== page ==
Opening a new business 10 days before COVID-19 lockdown 2020 could be considered terrible timing, but Euro Garage owner Richard Ross says it was a blessing in disguise.
The experienced mechanic had left his job of 10 years to go out on his own and focus on his passion: Working on European cars. The timing all lined up – he found a place to lease in Tauriko and was ready to move into his new business on March 15.
Then the lockdown came and he was locked out. So, instead of fixing cars, he focused on areas of the business set-up he hadn’t considered.
“I had a good team of people around me, including a lawyer and accountant, and I had time to focus on the operational side of the business before I opened the doors to customers.”
It was through his lawyer at Mackenzie Elvin Law that Richard was put on to Business Mentors NZ. He had recommended Richard get his business off on the right foot, and gain access to the advice and direction he required as a new business owner.
Richard was paired with mentor Mike Riordan, a Tauranga-based businessman, who owns several retail businesses in Taupo. A former mentor of the BMNZ programme, he re-joined to help meet the huge demand BMNZ was experiencing in the wake of COVID-19.
Mike says, like most small business owners, Richard is highly skilled on the tools, but needs a helping hand to run the business.
“There are lots of learnings that need to occur during the process of starting a new business and understanding fundamentals is key, like cash flow, how and when to get debt and what you need to grow.
“It’s hard yakka and when you’re starting from scratch, it’s a long-term game. You have to roll up your sleeves and get in the trenches. Full credit to Richard for reaching out to BMNZ and recognising a need for mentoring.”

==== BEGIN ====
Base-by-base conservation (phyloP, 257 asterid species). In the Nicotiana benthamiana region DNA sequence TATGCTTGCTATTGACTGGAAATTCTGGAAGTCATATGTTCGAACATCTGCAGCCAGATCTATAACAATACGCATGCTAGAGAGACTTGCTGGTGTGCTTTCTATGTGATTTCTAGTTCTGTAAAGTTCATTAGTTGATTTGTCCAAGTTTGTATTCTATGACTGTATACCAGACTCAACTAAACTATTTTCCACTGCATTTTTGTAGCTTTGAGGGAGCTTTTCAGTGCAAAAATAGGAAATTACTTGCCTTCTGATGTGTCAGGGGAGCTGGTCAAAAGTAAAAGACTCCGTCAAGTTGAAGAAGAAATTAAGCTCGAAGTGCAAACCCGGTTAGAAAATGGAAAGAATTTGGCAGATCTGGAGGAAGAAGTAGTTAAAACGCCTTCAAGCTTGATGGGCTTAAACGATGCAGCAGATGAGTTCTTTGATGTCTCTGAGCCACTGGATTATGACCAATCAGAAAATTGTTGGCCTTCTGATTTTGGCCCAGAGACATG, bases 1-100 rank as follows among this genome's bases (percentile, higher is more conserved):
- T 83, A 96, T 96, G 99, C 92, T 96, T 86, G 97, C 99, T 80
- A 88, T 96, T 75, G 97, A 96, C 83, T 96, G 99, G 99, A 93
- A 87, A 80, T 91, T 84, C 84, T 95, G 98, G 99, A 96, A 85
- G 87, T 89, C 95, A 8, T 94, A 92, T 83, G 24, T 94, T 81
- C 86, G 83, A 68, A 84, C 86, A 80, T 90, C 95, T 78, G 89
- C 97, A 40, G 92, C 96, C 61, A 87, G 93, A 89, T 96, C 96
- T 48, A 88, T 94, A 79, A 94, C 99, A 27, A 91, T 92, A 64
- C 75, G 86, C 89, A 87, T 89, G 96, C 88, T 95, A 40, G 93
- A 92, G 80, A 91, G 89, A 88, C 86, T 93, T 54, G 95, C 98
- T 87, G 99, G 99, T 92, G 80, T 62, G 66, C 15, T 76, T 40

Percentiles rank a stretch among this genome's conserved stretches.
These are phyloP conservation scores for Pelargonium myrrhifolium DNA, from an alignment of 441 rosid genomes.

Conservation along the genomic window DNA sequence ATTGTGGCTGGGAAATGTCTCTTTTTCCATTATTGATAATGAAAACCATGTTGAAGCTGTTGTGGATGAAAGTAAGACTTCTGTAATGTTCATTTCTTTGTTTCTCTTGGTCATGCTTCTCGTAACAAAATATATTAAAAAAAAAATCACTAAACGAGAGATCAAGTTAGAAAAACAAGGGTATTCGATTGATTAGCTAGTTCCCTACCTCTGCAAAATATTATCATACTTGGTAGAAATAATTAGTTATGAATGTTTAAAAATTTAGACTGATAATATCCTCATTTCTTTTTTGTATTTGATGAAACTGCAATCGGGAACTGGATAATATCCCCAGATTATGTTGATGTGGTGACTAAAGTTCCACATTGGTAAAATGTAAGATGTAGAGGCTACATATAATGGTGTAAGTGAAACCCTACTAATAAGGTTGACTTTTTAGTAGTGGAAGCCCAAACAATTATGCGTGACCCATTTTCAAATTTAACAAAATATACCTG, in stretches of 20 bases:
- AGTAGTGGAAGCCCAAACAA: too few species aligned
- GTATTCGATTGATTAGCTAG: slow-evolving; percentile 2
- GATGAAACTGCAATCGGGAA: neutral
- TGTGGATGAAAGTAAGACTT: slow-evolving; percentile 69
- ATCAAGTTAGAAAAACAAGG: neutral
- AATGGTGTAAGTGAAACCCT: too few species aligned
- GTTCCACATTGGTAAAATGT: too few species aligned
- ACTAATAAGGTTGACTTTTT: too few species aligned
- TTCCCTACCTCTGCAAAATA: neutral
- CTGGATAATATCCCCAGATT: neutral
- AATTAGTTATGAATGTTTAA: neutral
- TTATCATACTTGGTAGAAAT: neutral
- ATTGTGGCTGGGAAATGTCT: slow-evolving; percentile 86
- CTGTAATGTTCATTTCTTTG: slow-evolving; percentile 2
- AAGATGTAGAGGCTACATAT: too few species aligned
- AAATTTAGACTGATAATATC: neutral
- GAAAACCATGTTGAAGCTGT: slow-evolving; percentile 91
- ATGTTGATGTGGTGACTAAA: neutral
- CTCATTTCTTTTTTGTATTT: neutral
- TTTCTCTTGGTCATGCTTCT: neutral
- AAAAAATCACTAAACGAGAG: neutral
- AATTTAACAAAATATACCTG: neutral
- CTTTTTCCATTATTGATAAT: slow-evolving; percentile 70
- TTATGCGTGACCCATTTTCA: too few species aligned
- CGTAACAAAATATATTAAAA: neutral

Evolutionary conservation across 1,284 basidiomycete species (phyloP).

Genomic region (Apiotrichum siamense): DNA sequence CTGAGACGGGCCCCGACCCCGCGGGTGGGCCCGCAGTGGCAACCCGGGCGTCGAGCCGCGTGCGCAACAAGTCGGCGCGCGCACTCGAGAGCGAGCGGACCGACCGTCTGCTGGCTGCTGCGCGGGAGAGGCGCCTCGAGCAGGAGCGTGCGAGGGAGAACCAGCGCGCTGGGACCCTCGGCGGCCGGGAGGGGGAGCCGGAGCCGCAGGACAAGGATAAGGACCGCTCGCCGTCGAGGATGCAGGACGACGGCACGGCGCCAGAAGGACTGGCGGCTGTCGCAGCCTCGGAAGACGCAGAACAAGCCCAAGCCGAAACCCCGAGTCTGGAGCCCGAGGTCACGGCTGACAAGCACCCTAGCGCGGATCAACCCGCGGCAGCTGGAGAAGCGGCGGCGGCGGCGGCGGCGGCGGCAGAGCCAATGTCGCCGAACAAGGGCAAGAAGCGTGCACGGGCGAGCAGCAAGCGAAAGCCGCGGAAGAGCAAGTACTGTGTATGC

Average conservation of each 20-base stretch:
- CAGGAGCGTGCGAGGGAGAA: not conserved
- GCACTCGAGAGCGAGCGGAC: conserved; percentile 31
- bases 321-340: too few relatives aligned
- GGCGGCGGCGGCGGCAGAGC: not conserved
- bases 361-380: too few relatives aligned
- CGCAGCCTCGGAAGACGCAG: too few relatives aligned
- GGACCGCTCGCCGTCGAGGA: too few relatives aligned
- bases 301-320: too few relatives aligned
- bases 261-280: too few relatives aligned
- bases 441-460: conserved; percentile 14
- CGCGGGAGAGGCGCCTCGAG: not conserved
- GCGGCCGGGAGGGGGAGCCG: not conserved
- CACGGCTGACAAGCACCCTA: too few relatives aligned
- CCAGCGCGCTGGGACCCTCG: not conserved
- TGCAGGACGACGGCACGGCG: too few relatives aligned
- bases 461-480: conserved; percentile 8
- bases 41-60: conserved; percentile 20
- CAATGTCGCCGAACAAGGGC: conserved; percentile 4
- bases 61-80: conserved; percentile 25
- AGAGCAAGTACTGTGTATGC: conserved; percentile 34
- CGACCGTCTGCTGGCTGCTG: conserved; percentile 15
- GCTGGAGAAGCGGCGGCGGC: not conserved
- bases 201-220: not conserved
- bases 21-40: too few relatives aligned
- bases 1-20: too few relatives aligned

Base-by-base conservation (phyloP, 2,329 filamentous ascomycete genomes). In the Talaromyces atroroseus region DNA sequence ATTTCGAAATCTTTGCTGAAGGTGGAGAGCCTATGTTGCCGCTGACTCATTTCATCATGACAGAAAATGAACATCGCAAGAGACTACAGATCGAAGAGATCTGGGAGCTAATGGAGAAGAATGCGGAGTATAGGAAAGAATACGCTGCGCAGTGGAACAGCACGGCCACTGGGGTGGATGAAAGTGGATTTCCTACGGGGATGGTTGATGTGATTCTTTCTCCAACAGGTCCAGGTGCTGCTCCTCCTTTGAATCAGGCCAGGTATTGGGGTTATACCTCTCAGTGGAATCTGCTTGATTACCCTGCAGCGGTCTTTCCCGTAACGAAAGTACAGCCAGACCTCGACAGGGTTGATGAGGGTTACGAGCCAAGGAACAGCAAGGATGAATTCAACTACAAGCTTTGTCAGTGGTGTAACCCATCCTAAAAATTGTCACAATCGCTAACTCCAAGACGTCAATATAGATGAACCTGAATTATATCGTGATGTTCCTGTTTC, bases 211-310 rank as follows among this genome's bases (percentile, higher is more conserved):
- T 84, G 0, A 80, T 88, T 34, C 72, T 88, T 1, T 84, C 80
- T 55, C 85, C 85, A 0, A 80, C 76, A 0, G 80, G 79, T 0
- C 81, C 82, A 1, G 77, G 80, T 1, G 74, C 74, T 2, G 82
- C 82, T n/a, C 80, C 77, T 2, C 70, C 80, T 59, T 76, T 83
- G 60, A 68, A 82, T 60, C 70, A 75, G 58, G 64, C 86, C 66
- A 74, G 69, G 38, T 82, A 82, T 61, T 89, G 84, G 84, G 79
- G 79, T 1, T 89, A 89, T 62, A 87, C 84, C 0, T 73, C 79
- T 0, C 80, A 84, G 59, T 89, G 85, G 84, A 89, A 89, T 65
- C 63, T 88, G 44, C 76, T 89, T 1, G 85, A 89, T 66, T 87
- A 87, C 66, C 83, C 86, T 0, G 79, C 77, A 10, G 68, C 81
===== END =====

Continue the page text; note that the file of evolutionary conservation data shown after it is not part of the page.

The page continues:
For Richard, the biggest learning was recognising that his time was best spent on the tools, not in the office, and how to manage his work flow accordingly.
“I’ve never been self-employed before. One of the things Mike said was, ‘Every time I walk in you’re helping people or answering the phone, you’re not fixing cars’ – which is where I make the money – so I need to work on my productivity and time management.”
Richard also found support in Mike through some of the tough times.
“I had a really bad month and I just wasn’t prepared for that feeling, but Mike helped me look at the bigger picture. He said, it’s a good learning curve, so he brings a real-world approach and positivity that helps me realise you can’t sit and dwell on it.”
Mike says for a mentor to work successfully with a mentee, the mentee needs to come to the party and be ready to work, to engage and want to make changes for the better.
“It’s up for Richard to lead the engagement and the discussion. At the end of the day, it is his journey, he knows what he needs to do and what he wants. I’m here to help guide him through it and help him come to his own conclusions.”
The pair meet face-to-face every six to eight weeks, and at the end of every session there is homework to do in preparation for the next session.
“Mentors provide great support and empathy, and behind that is accountability,” says Mike. “My approach is to grow the person and their people.”
Richard says he’s looking forward to working with Mike further, with the ultimate goal to grow the business and have full-time staff to take the pressure off him.
“If you’re thinking about getting a mentor, just do it. It’s cost effective and you gain access to great support. A mentor is a great sounding board to help stop you from being a ball of stress wondering if you’ve done the right thing.”